Theory Behind Latitude

Latitude is your position on the surface of the Earth in a North/South direction. Unlike longitude, which is pinched together at the poles and spread out at the equator, latitude is a set and constant distance between degrees.

Each degree of latitude is 60 nautical miles, and each minute of latitude is 1 nautical mile. This makes calculations of distance when traveling up and down the coast of the United States very easy to do in your head! 

In a previous post, we discussed the simple math to find your latitude using a noon site and none of the reasoning or theory that went behind it. Now, we will do just that. 

The easiest way to confirm that your latitude calculations are correct is to check your work at night by sighting Polaris. Polaris, also known as the North Star, will not let you calculate your longitude, but it is a very easy latitude indicator. The angle from the horizon to Polaris is your latitude. This is because Polaris sits practically directly above the North Pole, and your angle to it is equivalent to your latitude. So, if you are unsure if your calculation of your latitude from noon was accurate, double check your work by sighting Polaris at night and it will tell you right away if you are one the right path. 

The Sun, on the other hand, is not as obvious to calculate. As you know, the sun climbs higher in the sky during summers and stays lower on the horizon during winters. This is caused by the Earth having a tipped axis, which means that the sun doesn't sit directly over the equator. Instead, the sun is above the equator during the summer and below the equator in the winter. This change in position to the equator is called Declination. 

Now, the calculations to find your latitude are rather simple. You measure the angle of the sun to the horizon and then substract it from 90. This number is then added or subtracted by the declination to give you a result which is your latitude. The math is pretty simple, but how do you know if you should add or subtract?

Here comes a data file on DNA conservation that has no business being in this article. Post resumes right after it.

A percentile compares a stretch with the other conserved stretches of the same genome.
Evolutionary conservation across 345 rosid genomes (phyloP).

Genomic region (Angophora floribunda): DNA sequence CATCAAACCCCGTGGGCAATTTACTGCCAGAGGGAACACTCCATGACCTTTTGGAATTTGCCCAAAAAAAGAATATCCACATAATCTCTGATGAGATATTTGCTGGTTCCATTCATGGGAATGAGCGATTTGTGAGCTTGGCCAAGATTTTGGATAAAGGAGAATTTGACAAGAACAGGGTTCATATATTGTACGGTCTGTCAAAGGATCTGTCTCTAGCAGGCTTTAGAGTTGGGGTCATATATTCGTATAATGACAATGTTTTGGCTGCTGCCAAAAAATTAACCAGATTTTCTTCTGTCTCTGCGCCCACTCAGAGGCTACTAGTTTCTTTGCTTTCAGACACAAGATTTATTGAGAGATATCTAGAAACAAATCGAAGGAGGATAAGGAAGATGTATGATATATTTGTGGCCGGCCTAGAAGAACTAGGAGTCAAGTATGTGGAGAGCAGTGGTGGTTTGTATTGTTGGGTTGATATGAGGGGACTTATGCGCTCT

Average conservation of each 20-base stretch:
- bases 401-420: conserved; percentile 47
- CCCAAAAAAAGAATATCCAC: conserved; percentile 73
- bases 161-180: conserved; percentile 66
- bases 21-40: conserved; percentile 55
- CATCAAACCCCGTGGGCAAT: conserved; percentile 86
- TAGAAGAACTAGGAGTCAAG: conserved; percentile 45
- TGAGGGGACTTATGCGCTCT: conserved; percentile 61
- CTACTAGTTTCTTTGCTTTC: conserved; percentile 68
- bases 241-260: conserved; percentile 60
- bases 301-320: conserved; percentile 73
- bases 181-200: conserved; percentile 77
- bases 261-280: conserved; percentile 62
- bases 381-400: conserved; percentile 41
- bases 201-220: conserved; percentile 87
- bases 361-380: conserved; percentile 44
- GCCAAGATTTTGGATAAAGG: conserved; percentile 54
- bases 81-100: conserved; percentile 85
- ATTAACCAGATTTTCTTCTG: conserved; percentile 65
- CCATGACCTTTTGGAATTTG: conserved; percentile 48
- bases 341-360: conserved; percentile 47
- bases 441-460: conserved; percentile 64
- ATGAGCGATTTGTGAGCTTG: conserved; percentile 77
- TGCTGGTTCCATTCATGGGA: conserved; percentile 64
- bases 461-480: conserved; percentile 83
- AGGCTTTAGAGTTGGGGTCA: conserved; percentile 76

The decision is simple and based on the relative position of you, the sun, and the equator when you took your noon site. If the sun is between you and the equator, then you will add the declination. If you are located between the sun and the equator, then you will subtract. 

As stated in the simplified version, if you are unsure, simply do both and figure out which one gives you a more reasonable answer. If you have no idea where you are; as in, you woke up one day floating on a raft with only a sextant, a current Nautical Almanac, and an accurate time piece that is set to UTC time (a very likely scenario) you could easily do both (adding and subtracting) to figure out your posible latitude coordinates. Once the sun sets and the stars come out, you could then site Polaris and see what your actual latitude is. The correct answer could be used to decide which mathematical process to follow and used to calculate your position on the Earth as you slowly drift along this giant ocean! 

From experience, I have yet to subtract the declination from my reading, as you would only do this if you are very close to the equator. If you are sailing anything higher than say, 24 degrees North, you will be adding the declination in your calculations.